TSRI Research Associate Nathan D. Grubaugh works with TSRI Graduate Student Karthik Gangavarapu to map the spread of Zika virus.
Credit: Photo by Faith Hark
With mosquito season looming in the Northern Hemisphere, doctors and researchers are poised to take on a new round of Zika virus infections.
Now a new study by a large group of international researchers led by scientists at The Scripps Research Institute (TSRI) explains how Zika virus entered the United States via Florida in 2016 — and how it might re-enter the country this year.
By sequencing the virus’s genome at different points in the outbreak, the researchers created a family tree showing where cases originated and how quickly they spread. They discovered that transmission of Zika virus began in Florida at least four — and potentially up to forty — times last year. The researchers also traced most of the Zika lineages back to strains of the virus in the Caribbean.
“Without these genomes, we wouldn’t be able to reconstruct the history of how the virus moved around,” said TSRI infectious disease researcher and senior author of the study, Kristian G. Andersen, who also serves as director of infectious disease genomics at the Scripps Translational Science Institute (STSI). “Rapid viral genome sequencing during ongoing outbreaks is a new development that has only been made possible over the last couple of years.”
The research was published May 24, 2017, in the journal Nature. This was one of three related studies, published simultaneously in Nature journals, exploring the transmission and evolution of Zika virus. A fourth study was also published in Nature Protocols providing details of the technologies used by the researchers.
By sequencing Zika virus genomes from humans and mosquitoes — and analyzing travel and mosquito abundance data — the researchers found that several factors created what TSRI Research Associate Nathan D. Grubaugh called a “perfect storm” for the spread of Zika virus in Miami.
“This study shows why Miami is special,” said Grubaugh, the lead author of the study.
First, Grubaugh explained, Miami is home to year-round populations of Aedes aegypti mosquitoes, the main species that transmits Zika virus. The area is also a significant travel hub, bringing in more international air and sea traffic than any other city in the continental United States in 2016. Finally, Miami is an especially popular destination for travelers who have visited Zika-afflicted areas.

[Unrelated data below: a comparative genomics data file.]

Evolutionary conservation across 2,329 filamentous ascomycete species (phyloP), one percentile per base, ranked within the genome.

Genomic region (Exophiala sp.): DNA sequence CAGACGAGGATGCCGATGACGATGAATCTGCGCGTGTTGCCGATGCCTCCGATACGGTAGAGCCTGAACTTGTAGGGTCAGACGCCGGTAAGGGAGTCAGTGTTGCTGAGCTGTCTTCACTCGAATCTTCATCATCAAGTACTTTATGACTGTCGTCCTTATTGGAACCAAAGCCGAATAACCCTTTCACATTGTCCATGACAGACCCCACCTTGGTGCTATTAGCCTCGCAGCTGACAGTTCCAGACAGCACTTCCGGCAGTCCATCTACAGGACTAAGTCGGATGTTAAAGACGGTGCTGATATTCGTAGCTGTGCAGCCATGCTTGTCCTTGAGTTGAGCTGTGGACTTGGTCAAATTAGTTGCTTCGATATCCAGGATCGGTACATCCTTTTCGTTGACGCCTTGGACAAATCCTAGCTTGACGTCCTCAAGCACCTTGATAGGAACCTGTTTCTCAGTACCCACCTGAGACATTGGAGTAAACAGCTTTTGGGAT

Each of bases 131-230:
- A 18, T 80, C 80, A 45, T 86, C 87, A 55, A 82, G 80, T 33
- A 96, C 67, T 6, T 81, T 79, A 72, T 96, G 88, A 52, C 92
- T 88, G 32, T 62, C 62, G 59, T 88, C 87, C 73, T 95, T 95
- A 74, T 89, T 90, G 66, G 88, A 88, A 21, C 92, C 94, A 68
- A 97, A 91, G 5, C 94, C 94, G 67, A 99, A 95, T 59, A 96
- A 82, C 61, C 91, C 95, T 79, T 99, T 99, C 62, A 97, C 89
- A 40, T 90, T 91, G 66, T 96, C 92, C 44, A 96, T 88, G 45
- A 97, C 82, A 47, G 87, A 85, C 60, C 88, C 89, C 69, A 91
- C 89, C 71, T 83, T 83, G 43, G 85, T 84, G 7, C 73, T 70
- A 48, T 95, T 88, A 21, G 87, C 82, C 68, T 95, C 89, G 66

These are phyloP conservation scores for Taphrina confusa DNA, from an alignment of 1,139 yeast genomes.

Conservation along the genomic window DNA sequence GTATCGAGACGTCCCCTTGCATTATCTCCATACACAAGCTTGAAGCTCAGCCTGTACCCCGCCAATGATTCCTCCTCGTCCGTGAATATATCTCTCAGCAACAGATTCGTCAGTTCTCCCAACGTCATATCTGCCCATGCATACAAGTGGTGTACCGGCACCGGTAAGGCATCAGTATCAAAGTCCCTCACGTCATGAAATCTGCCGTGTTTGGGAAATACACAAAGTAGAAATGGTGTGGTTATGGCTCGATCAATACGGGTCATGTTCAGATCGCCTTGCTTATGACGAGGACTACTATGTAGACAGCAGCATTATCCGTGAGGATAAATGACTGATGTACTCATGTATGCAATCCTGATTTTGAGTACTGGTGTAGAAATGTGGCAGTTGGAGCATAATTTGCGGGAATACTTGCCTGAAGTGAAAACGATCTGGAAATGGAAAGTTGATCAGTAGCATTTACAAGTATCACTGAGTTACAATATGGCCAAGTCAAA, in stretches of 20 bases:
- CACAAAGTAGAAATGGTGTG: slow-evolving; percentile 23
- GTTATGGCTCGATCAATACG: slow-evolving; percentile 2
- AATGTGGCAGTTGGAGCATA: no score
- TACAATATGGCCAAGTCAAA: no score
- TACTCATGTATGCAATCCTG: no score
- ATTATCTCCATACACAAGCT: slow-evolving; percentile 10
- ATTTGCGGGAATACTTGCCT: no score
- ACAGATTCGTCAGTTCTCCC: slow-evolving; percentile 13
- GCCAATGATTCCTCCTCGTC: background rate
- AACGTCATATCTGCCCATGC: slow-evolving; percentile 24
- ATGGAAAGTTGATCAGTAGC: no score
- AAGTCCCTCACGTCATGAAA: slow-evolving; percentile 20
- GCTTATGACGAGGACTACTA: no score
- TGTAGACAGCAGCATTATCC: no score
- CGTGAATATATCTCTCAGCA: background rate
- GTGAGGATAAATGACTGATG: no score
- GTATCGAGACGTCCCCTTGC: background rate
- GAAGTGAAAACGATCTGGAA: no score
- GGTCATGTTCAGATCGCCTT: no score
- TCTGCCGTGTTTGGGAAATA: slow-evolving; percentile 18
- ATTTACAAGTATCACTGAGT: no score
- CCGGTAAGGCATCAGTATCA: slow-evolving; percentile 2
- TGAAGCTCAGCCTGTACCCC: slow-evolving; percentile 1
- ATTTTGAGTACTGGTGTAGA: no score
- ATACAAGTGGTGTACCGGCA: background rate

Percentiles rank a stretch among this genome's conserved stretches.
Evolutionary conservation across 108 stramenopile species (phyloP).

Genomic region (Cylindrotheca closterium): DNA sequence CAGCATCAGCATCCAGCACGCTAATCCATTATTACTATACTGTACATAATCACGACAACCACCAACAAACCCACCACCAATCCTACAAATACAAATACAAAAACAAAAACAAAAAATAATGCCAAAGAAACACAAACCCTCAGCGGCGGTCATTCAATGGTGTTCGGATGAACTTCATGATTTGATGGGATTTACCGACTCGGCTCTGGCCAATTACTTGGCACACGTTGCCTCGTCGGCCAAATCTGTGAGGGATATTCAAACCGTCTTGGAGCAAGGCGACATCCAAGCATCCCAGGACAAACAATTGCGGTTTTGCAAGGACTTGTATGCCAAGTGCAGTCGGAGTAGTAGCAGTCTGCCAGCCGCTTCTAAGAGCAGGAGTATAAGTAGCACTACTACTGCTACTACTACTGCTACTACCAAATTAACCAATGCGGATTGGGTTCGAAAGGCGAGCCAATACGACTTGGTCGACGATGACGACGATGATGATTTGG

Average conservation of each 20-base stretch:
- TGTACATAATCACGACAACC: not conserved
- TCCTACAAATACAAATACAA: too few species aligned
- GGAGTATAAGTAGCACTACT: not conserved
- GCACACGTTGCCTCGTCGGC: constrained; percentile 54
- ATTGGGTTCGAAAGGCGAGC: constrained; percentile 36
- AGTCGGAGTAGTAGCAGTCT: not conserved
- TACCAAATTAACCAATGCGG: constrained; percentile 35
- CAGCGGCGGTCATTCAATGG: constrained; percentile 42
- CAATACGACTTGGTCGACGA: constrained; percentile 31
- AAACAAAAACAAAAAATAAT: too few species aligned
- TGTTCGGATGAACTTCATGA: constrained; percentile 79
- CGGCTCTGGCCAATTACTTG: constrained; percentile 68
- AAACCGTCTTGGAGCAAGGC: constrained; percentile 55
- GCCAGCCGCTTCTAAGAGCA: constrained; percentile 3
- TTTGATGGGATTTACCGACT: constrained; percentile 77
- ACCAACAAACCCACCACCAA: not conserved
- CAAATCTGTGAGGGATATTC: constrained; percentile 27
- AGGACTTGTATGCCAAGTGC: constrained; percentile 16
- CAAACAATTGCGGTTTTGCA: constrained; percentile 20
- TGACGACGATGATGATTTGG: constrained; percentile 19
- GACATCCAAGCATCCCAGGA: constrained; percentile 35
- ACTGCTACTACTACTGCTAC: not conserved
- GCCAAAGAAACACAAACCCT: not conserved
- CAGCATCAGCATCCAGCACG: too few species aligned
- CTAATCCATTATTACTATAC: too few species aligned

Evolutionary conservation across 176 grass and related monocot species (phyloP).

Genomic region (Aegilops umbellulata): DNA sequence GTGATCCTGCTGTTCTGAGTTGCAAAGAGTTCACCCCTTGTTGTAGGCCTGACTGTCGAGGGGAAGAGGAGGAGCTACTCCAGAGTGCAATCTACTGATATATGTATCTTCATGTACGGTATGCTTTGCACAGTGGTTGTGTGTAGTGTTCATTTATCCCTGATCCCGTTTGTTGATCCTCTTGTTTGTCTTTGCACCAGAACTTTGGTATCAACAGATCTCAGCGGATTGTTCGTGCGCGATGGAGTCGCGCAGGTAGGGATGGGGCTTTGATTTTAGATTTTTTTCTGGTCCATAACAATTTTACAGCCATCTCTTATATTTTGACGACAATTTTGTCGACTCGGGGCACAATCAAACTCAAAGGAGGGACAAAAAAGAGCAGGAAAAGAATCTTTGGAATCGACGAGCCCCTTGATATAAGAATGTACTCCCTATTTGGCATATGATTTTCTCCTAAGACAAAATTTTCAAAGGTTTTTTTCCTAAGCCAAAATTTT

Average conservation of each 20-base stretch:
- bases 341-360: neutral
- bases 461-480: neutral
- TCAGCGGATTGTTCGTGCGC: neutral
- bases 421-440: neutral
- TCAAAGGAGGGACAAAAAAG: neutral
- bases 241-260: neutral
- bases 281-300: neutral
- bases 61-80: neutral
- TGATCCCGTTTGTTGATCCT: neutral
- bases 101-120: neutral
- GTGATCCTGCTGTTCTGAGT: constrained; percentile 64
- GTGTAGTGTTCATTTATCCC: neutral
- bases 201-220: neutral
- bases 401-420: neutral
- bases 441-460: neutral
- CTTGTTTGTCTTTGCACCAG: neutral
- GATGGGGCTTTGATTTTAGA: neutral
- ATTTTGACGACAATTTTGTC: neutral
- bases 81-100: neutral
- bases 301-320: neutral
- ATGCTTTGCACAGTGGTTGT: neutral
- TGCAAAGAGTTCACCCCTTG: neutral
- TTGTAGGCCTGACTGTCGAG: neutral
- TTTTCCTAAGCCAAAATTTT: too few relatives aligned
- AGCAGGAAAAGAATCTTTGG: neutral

The researchers found that travel from the Caribbean Islands may have significantly contributed to cases of Zika reaching the city. Of the 5.7 million international travelers entering Miami by flights and cruise ships between January and June of 2016, more than half arrived from the Caribbean.
Killing Mosquitoes Shows Results
The researchers believe Zika virus may have started transmission in Miami up to 40 times, but most travel-related cases did not lead to any secondary infections locally. The virus was more likely to reach a dead end than keep spreading.
The researchers found that one reason for the dead-ends was a direct connection between mosquito control efforts and disease prevention. “We show that if you decrease the mosquito population in an area, the number of Zika infections goes down proportionally,” said Andersen. “This means we can significantly limit the risk of Zika virus by focusing on mosquito control. This is not too surprising, but it’s important to show that there is an almost perfect correlation between the number of mosquitoes and the number of human infections.”